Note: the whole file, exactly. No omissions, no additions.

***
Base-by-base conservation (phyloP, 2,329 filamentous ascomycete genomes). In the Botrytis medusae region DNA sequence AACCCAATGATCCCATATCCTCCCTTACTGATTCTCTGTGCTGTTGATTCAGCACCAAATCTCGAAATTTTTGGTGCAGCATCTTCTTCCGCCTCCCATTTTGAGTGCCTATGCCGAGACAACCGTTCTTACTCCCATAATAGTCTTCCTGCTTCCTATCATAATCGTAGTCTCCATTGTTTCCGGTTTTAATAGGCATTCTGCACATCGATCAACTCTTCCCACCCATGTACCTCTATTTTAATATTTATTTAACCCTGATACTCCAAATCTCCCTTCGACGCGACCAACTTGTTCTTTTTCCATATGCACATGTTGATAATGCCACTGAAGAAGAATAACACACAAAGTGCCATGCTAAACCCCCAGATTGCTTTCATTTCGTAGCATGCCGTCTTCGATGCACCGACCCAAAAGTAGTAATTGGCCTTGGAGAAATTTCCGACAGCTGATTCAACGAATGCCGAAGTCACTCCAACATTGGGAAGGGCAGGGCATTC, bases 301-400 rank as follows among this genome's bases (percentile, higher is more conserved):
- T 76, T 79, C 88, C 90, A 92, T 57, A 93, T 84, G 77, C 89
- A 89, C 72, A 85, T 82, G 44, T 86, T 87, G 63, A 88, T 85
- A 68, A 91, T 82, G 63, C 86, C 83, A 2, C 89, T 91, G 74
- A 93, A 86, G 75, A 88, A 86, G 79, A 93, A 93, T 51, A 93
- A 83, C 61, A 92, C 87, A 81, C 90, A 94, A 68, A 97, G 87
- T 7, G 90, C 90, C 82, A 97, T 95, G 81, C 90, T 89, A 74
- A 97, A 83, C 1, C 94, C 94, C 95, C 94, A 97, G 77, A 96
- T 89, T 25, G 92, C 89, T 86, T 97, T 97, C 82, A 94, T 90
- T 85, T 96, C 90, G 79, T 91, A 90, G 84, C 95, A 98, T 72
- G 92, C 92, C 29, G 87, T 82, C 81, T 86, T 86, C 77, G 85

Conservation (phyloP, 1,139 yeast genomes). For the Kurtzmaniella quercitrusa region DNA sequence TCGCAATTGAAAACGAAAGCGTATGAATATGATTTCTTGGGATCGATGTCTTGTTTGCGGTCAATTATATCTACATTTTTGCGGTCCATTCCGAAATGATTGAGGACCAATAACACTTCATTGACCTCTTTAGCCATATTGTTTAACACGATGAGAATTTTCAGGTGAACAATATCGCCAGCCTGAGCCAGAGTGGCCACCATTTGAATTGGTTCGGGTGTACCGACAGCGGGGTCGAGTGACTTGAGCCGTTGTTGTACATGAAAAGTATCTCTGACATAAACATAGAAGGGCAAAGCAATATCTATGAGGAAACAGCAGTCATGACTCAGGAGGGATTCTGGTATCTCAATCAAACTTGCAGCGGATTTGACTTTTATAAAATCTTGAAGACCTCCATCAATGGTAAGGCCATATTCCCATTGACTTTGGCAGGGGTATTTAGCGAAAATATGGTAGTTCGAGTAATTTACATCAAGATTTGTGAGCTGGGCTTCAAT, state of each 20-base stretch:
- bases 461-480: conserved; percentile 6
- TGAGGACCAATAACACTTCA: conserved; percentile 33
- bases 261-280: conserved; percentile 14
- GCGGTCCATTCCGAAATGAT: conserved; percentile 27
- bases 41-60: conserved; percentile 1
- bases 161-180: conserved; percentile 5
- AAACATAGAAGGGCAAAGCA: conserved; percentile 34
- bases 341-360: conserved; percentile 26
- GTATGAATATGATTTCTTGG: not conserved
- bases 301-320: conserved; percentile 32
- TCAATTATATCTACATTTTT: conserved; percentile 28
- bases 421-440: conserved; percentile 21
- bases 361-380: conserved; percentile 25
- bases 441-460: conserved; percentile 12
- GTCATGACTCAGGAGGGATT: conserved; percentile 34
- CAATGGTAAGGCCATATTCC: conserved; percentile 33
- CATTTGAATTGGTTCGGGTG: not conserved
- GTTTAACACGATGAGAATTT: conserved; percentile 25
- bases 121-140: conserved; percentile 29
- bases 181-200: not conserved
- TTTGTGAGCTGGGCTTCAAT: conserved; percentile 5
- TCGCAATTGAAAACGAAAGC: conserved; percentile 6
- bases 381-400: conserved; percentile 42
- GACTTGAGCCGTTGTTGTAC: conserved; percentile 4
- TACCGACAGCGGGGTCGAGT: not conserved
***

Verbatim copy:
Base-by-base conservation (phyloP, 2,329 filamentous ascomycete genomes). In the Botrytis medusae region DNA sequence AACCCAATGATCCCATATCCTCCCTTACTGATTCTCTGTGCTGTTGATTCAGCACCAAATCTCGAAATTTTTGGTGCAGCATCTTCTTCCGCCTCCCATTTTGAGTGCCTATGCCGAGACAACCGTTCTTACTCCCATAATAGTCTTCCTGCTTCCTATCATAATCGTAGTCTCCATTGTTTCCGGTTTTAATAGGCATTCTGCACATCGATCAACTCTTCCCACCCATGTACCTCTATTTTAATATTTATTTAACCCTGATACTCCAAATCTCCCTTCGACGCGACCAACTTGTTCTTTTTCCATATGCACATGTTGATAATGCCACTGAAGAAGAATAACACACAAAGTGCCATGCTAAACCCCCAGATTGCTTTCATTTCGTAGCATGCCGTCTTCGATGCACCGACCCAAAAGTAGTAATTGGCCTTGGAGAAATTTCCGACAGCTGATTCAACGAATGCCGAAGTCACTCCAACATTGGGAAGGGCAGGGCATTC, bases 301-400 rank as follows among this genome's bases (percentile, higher is more conserved):
- T 76, T 79, C 88, C 90, A 92, T 57, A 93, T 84, G 77, C 89
- A 89, C 72, A 85, T 82, G 44, T 86, T 87, G 63, A 88, T 85
- A 68, A 91, T 82, G 63, C 86, C 83, A 2, C 89, T 91, G 74
- A 93, A 86, G 75, A 88, A 86, G 79, A 93, A 93, T 51, A 93
- A 83, C 61, A 92, C 87, A 81, C 90, A 94, A 68, A 97, G 87
- T 7, G 90, C 90, C 82, A 97, T 95, G 81, C 90, T 89, A 74
- A 97, A 83, C 1, C 94, C 94, C 95, C 94, A 97, G 77, A 96
- T 89, T 25, G 92, C 89, T 86, T 97, T 97, C 82, A 94, T 90
- T 85, T 96, C 90, G 79, T 91, A 90, G 84, C 95, A 98, T 72
- G 92, C 92, C 29, G 87, T 82, C 81, T 86, T 86, C 77, G 85

Conservation (phyloP, 1,139 yeast genomes). For the Kurtzmaniella quercitrusa region DNA sequence TCGCAATTGAAAACGAAAGCGTATGAATATGATTTCTTGGGATCGATGTCTTGTTTGCGGTCAATTATATCTACATTTTTGCGGTCCATTCCGAAATGATTGAGGACCAATAACACTTCATTGACCTCTTTAGCCATATTGTTTAACACGATGAGAATTTTCAGGTGAACAATATCGCCAGCCTGAGCCAGAGTGGCCACCATTTGAATTGGTTCGGGTGTACCGACAGCGGGGTCGAGTGACTTGAGCCGTTGTTGTACATGAAAAGTATCTCTGACATAAACATAGAAGGGCAAAGCAATATCTATGAGGAAACAGCAGTCATGACTCAGGAGGGATTCTGGTATCTCAATCAAACTTGCAGCGGATTTGACTTTTATAAAATCTTGAAGACCTCCATCAATGGTAAGGCCATATTCCCATTGACTTTGGCAGGGGTATTTAGCGAAAATATGGTAGTTCGAGTAATTTACATCAAGATTTGTGAGCTGGGCTTCAAT, state of each 20-base stretch:
- bases 461-480: conserved; percentile 6
- TGAGGACCAATAACACTTCA: conserved; percentile 33
- bases 261-280: conserved; percentile 14
- GCGGTCCATTCCGAAATGAT: conserved; percentile 27
- bases 41-60: conserved; percentile 1
- bases 161-180: conserved; percentile 5
- AAACATAGAAGGGCAAAGCA: conserved; percentile 34
- bases 341-360: conserved; percentile 26
- GTATGAATATGATTTCTTGG: not conserved
- bases 301-320: conserved; percentile 32
- TCAATTATATCTACATTTTT: conserved; percentile 28
- bases 421-440: conserved; percentile 21
- bases 361-380: conserved; percentile 25
- bases 441-460: conserved; percentile 12
- GTCATGACTCAGGAGGGATT: conserved; percentile 34
- CAATGGTAAGGCCATATTCC: conserved; percentile 33
- CATTTGAATTGGTTCGGGTG: not conserved
- GTTTAACACGATGAGAATTT: conserved; percentile 25
- bases 121-140: conserved; percentile 29
- bases 181-200: not conserved
- TTTGTGAGCTGGGCTTCAAT: conserved; percentile 5
- TCGCAATTGAAAACGAAAGC: conserved; percentile 6
- bases 381-400: conserved; percentile 42
- GACTTGAGCCGTTGTTGTAC: conserved; percentile 4
- TACCGACAGCGGGGTCGAGT: not conserved